Patty Hearst

The Hearst Patty Hearst

(updated April, 2021)

I was in my mid-twenties and living in Kenya when Patty Hearst was kidnapped by SLA in February of 1974.

There was so many generation shaping events of the 60s and 70s.  Civil rights and antiwar demonstrations, hippies and the Summer of Love, the assassination of MLK, JFK, and Bobby Kennedy held my attention for months, if not years.

The kidnaping of an hairiest did not remain on my mind for very long.

I discovered much later Patty Hearst was the granddaughter of newspaper mogul William Randolph Hearst.   The elder Hearst inherited the San Francisco Examiner and bought the New York Journal.  He later served two terms in US House of Representatives and ran for President.  At one point in his life he owned 42 newspapers.

Without a doubt his heirs, including Patty Hearst, were born into the privilege of money, notoriety, and influence.  Not at all hippies or leaders in the counter culture movement.

The Kidnapping of Patty Hearst

On February 4th, 1974 Patty Hearst was a nineteen year-old with all the promise and advantage one could possess.  She was in her well appointed apartment with her fiancé  Stephen Weed.  Intruders entered the apartment and beat up Weed.  The carried the blindfolded Hearst outside and shoved her into the trunk of a car and drove away firing their weapons.

It was not until three days later that the Symbionese Liberation Army (SLA) announced that they had kidnaped Hearst.  There demands were surprising for kidnapers, but no so surprising for a leftist, extremist group of the time.

They demanded that the Hearst family provide every needy person from Santa Rosa to Los Angeles $70 worth of food.  The family complied by giving away 2 million dollars of food.  The SLA countered demanding 6 million more.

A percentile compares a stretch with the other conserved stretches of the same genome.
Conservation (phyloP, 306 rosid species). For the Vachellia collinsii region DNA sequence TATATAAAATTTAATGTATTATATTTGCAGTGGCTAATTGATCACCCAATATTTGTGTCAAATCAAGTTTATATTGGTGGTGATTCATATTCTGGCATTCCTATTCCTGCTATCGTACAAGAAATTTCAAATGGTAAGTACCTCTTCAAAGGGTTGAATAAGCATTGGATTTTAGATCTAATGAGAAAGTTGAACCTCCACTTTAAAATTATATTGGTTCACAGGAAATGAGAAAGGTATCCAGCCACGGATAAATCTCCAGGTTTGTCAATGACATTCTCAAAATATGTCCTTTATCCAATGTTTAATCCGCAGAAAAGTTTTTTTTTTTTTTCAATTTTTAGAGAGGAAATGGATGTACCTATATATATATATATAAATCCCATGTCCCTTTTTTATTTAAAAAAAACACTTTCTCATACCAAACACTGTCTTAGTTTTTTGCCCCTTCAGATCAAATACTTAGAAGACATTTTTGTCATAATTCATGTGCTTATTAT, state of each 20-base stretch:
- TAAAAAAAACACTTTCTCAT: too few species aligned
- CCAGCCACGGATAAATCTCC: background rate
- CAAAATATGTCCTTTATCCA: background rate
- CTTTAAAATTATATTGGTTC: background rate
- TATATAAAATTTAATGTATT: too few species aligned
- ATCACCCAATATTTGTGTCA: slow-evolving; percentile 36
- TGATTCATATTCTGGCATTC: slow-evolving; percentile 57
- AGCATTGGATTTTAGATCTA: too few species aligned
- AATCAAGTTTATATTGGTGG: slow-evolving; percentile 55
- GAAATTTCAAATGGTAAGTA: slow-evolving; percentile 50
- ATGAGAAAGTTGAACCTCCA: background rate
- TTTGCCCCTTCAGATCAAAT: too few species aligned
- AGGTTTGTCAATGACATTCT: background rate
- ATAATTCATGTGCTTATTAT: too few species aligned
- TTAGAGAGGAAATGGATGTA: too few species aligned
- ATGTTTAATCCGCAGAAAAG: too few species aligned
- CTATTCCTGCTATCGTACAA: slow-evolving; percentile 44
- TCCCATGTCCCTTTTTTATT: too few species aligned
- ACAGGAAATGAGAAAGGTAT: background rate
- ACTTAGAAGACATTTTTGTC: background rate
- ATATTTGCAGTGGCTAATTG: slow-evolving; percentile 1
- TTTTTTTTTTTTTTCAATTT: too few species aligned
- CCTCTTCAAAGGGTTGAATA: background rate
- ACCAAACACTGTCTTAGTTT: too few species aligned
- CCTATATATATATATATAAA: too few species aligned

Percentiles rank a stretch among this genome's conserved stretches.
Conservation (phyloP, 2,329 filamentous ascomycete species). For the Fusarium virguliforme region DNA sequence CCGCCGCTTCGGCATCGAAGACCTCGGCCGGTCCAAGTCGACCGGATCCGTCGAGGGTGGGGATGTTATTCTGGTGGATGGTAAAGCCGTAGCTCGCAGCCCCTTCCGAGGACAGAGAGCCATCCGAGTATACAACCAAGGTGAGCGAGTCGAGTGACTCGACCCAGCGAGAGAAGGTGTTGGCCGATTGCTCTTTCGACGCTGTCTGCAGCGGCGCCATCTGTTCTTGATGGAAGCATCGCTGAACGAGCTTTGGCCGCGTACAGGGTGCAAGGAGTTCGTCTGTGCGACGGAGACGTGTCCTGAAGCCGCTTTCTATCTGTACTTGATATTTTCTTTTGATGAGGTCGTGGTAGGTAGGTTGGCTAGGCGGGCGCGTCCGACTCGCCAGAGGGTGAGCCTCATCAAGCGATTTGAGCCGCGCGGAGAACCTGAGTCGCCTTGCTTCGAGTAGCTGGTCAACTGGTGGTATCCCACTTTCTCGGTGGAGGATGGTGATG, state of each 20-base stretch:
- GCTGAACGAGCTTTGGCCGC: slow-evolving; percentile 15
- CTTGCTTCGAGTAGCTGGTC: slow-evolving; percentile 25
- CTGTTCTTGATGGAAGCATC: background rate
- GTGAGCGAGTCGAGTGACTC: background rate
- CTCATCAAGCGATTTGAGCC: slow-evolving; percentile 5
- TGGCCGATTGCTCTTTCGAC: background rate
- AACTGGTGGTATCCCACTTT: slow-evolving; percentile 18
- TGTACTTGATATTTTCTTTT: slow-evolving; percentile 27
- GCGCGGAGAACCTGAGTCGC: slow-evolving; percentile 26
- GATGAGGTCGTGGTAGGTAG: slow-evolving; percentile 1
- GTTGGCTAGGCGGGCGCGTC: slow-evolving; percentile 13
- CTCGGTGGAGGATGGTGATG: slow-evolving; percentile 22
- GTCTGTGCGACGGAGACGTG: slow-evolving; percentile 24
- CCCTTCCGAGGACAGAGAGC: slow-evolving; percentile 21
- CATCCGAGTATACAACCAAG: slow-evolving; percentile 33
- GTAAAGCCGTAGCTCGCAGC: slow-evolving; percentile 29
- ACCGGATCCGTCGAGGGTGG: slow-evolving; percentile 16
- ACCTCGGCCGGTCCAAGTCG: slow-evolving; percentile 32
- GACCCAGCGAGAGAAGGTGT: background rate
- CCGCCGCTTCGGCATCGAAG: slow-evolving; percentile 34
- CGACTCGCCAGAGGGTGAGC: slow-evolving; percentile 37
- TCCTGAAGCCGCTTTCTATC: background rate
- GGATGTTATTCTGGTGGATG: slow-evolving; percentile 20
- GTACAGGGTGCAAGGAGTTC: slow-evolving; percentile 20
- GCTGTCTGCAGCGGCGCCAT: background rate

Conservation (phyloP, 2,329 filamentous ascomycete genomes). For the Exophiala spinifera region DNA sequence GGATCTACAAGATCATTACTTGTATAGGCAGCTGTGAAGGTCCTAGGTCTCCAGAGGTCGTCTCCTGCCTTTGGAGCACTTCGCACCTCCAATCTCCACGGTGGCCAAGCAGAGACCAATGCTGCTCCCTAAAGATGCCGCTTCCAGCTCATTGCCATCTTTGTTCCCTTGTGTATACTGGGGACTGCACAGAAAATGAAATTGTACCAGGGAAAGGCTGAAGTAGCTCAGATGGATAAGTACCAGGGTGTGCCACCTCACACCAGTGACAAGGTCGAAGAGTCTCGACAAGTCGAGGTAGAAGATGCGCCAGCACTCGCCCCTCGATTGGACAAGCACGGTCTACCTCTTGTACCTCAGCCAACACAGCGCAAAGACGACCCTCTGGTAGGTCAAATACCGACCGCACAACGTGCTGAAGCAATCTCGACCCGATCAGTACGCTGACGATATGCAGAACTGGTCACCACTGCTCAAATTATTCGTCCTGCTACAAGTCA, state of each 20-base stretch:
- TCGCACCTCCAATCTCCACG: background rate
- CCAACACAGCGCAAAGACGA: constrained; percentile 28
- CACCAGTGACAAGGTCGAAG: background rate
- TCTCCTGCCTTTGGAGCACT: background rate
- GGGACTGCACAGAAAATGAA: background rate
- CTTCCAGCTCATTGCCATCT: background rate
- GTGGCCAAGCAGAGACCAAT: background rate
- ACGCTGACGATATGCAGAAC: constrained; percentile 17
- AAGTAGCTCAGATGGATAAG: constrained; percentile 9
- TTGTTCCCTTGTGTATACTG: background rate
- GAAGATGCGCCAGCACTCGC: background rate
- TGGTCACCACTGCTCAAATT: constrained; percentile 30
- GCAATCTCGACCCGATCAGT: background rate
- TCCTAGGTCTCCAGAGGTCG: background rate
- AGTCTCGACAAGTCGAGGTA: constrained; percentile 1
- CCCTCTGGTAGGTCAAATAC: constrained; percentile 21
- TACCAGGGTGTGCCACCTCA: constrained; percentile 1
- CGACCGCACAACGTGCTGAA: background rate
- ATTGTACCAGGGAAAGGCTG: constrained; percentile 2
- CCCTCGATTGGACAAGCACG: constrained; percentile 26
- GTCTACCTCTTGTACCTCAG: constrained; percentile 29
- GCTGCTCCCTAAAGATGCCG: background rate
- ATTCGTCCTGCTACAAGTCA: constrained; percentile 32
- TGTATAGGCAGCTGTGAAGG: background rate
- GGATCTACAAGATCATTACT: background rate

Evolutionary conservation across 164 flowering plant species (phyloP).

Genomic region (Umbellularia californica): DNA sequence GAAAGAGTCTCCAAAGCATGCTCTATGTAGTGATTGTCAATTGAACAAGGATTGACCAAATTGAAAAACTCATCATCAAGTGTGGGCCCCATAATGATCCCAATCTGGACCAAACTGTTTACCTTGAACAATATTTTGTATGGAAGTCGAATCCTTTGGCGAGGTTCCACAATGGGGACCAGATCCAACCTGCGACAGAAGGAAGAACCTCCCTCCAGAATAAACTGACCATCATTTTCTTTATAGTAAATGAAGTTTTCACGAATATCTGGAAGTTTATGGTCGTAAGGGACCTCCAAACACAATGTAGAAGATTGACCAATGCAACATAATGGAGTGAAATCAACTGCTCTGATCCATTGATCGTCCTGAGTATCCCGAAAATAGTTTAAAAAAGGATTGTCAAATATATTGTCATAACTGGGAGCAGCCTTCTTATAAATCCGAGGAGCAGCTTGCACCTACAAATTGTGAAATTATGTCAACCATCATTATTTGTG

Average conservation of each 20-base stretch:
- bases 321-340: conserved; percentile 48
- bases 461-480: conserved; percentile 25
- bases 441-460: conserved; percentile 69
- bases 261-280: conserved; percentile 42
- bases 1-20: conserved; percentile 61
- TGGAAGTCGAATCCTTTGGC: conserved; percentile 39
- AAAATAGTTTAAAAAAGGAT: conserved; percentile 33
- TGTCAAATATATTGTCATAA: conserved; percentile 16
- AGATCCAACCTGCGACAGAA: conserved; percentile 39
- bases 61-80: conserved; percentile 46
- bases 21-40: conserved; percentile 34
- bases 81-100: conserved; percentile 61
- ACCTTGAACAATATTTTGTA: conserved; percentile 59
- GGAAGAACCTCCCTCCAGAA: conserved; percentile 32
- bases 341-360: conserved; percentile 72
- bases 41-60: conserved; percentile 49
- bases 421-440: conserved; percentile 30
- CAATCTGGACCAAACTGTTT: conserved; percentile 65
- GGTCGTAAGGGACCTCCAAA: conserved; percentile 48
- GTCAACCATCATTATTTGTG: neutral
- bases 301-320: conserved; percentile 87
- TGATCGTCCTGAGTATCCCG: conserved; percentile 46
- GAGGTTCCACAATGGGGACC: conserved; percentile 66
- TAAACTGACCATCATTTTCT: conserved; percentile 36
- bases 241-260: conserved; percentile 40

Patty Hearst Participates in robbery

When two months later I read about Patty Hearst taking part in the Hibernia Bank robbery, my radar was activated.  I read all the sources I could find about the story.  I was intrigued and also secretly cheering for her.  I mean there she was – a rich heiress who had bonded with a revolutionary band – setting herself against all the privileges she had once embraced.

The audio in the film is not great, but she is saying, “I am Tania.”   She orders customers to the floor.  “We are not fooling around.”

After the robbery the SLA after released a tape in which Hearst says: “Greetings to the people, this is Tania.  Our actions of April 15 forced the Corporate State to help finance the revolution.  As for being brainwashed, the idea is ridiculous beyond belief.  I am a soldier in the People’s Army.”

After a long manhunt and full media coverage, Hearst was captured with Wendy Yoshimura on September 18, 1975. When she filled out the booking forms, she listed her occupation as “Urban Guerilla.”

She instructed her attorney to take the following message to the press:  “Tell everybody that I’m smiling, that I feel free and strong and I send my greetings and love to all the sisters and brothers out there.”